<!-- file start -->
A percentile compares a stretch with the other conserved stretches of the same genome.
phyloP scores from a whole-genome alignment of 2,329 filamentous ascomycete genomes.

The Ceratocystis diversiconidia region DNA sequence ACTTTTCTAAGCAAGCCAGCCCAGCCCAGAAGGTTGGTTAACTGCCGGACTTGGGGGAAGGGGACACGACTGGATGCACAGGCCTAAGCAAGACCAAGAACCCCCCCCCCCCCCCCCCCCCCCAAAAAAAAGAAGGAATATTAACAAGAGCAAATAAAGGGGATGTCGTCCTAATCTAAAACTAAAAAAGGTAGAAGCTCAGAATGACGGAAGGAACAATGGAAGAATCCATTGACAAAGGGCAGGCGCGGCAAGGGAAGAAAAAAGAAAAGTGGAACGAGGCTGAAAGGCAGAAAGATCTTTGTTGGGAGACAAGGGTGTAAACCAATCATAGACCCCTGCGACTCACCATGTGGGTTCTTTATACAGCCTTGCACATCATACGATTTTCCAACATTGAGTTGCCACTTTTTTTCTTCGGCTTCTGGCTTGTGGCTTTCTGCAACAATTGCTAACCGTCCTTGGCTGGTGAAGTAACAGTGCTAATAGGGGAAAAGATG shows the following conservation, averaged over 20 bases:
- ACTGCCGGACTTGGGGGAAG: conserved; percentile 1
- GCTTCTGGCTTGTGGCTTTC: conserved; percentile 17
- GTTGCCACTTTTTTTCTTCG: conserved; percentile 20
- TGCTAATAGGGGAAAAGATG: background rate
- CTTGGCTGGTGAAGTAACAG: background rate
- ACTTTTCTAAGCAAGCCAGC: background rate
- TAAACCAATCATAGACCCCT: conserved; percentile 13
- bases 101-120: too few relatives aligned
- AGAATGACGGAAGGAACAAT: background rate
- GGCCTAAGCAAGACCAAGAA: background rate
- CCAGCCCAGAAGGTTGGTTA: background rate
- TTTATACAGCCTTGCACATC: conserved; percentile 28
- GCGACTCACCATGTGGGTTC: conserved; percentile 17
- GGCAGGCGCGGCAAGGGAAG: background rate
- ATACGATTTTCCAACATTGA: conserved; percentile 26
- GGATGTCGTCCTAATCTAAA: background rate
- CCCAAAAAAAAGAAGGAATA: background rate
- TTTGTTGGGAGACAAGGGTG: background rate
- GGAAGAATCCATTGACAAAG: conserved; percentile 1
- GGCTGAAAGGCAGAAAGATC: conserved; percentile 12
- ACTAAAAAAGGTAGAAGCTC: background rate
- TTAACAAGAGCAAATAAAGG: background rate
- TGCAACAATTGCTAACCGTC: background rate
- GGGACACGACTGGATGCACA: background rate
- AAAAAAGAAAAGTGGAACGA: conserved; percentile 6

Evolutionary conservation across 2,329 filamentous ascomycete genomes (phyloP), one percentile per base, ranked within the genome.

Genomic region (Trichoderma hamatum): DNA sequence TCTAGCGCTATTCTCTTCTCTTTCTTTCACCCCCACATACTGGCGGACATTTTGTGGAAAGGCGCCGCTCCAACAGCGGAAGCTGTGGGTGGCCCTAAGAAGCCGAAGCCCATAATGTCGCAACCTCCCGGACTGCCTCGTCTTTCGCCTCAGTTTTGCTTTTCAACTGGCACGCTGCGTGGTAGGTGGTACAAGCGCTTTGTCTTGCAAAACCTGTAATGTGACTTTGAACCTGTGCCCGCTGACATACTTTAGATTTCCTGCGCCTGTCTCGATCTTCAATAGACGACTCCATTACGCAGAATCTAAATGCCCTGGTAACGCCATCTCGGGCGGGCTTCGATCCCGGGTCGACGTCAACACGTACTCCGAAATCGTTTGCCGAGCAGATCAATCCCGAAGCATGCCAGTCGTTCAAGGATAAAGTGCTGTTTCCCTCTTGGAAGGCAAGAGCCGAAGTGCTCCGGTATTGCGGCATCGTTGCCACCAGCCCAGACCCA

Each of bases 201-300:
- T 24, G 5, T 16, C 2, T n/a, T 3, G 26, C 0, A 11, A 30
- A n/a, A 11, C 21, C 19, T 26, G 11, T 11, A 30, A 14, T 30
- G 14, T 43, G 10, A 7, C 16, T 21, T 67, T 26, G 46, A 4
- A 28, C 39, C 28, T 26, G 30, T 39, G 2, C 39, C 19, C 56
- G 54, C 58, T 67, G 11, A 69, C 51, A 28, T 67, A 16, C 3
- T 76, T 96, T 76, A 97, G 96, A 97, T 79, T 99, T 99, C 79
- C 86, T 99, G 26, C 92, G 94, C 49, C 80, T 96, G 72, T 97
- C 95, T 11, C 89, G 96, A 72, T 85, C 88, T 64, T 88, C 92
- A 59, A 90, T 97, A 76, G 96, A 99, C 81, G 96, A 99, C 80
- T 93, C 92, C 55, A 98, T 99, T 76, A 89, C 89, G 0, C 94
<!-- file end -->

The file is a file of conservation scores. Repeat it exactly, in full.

A percentile compares a stretch with the other conserved stretches of the same genome.
phyloP scores from a whole-genome alignment of 2,329 filamentous ascomycete genomes.

The Ceratocystis diversiconidia region DNA sequence ACTTTTCTAAGCAAGCCAGCCCAGCCCAGAAGGTTGGTTAACTGCCGGACTTGGGGGAAGGGGACACGACTGGATGCACAGGCCTAAGCAAGACCAAGAACCCCCCCCCCCCCCCCCCCCCCCAAAAAAAAGAAGGAATATTAACAAGAGCAAATAAAGGGGATGTCGTCCTAATCTAAAACTAAAAAAGGTAGAAGCTCAGAATGACGGAAGGAACAATGGAAGAATCCATTGACAAAGGGCAGGCGCGGCAAGGGAAGAAAAAAGAAAAGTGGAACGAGGCTGAAAGGCAGAAAGATCTTTGTTGGGAGACAAGGGTGTAAACCAATCATAGACCCCTGCGACTCACCATGTGGGTTCTTTATACAGCCTTGCACATCATACGATTTTCCAACATTGAGTTGCCACTTTTTTTCTTCGGCTTCTGGCTTGTGGCTTTCTGCAACAATTGCTAACCGTCCTTGGCTGGTGAAGTAACAGTGCTAATAGGGGAAAAGATG shows the following conservation, averaged over 20 bases:
- ACTGCCGGACTTGGGGGAAG: conserved; percentile 1
- GCTTCTGGCTTGTGGCTTTC: conserved; percentile 17
- GTTGCCACTTTTTTTCTTCG: conserved; percentile 20
- TGCTAATAGGGGAAAAGATG: background rate
- CTTGGCTGGTGAAGTAACAG: background rate
- ACTTTTCTAAGCAAGCCAGC: background rate
- TAAACCAATCATAGACCCCT: conserved; percentile 13
- bases 101-120: too few relatives aligned
- AGAATGACGGAAGGAACAAT: background rate
- GGCCTAAGCAAGACCAAGAA: background rate
- CCAGCCCAGAAGGTTGGTTA: background rate
- TTTATACAGCCTTGCACATC: conserved; percentile 28
- GCGACTCACCATGTGGGTTC: conserved; percentile 17
- GGCAGGCGCGGCAAGGGAAG: background rate
- ATACGATTTTCCAACATTGA: conserved; percentile 26
- GGATGTCGTCCTAATCTAAA: background rate
- CCCAAAAAAAAGAAGGAATA: background rate
- TTTGTTGGGAGACAAGGGTG: background rate
- GGAAGAATCCATTGACAAAG: conserved; percentile 1
- GGCTGAAAGGCAGAAAGATC: conserved; percentile 12
- ACTAAAAAAGGTAGAAGCTC: background rate
- TTAACAAGAGCAAATAAAGG: background rate
- TGCAACAATTGCTAACCGTC: background rate
- GGGACACGACTGGATGCACA: background rate
- AAAAAAGAAAAGTGGAACGA: conserved; percentile 6

Evolutionary conservation across 2,329 filamentous ascomycete genomes (phyloP), one percentile per base, ranked within the genome.

Genomic region (Trichoderma hamatum): DNA sequence TCTAGCGCTATTCTCTTCTCTTTCTTTCACCCCCACATACTGGCGGACATTTTGTGGAAAGGCGCCGCTCCAACAGCGGAAGCTGTGGGTGGCCCTAAGAAGCCGAAGCCCATAATGTCGCAACCTCCCGGACTGCCTCGTCTTTCGCCTCAGTTTTGCTTTTCAACTGGCACGCTGCGTGGTAGGTGGTACAAGCGCTTTGTCTTGCAAAACCTGTAATGTGACTTTGAACCTGTGCCCGCTGACATACTTTAGATTTCCTGCGCCTGTCTCGATCTTCAATAGACGACTCCATTACGCAGAATCTAAATGCCCTGGTAACGCCATCTCGGGCGGGCTTCGATCCCGGGTCGACGTCAACACGTACTCCGAAATCGTTTGCCGAGCAGATCAATCCCGAAGCATGCCAGTCGTTCAAGGATAAAGTGCTGTTTCCCTCTTGGAAGGCAAGAGCCGAAGTGCTCCGGTATTGCGGCATCGTTGCCACCAGCCCAGACCCA

Each of bases 201-300:
- T 24, G 5, T 16, C 2, T n/a, T 3, G 26, C 0, A 11, A 30
- A n/a, A 11, C 21, C 19, T 26, G 11, T 11, A 30, A 14, T 30
- G 14, T 43, G 10, A 7, C 16, T 21, T 67, T 26, G 46, A 4
- A 28, C 39, C 28, T 26, G 30, T 39, G 2, C 39, C 19, C 56
- G 54, C 58, T 67, G 11, A 69, C 51, A 28, T 67, A 16, C 3
- T 76, T 96, T 76, A 97, G 96, A 97, T 79, T 99, T 99, C 79
- C 86, T 99, G 26, C 92, G 94, C 49, C 80, T 96, G 72, T 97
- C 95, T 11, C 89, G 96, A 72, T 85, C 88, T 64, T 88, C 92
- A 59, A 90, T 97, A 76, G 96, A 99, C 81, G 96, A 99, C 80
- T 93, C 92, C 55, A 98, T 99, T 76, A 89, C 89, G 0, C 94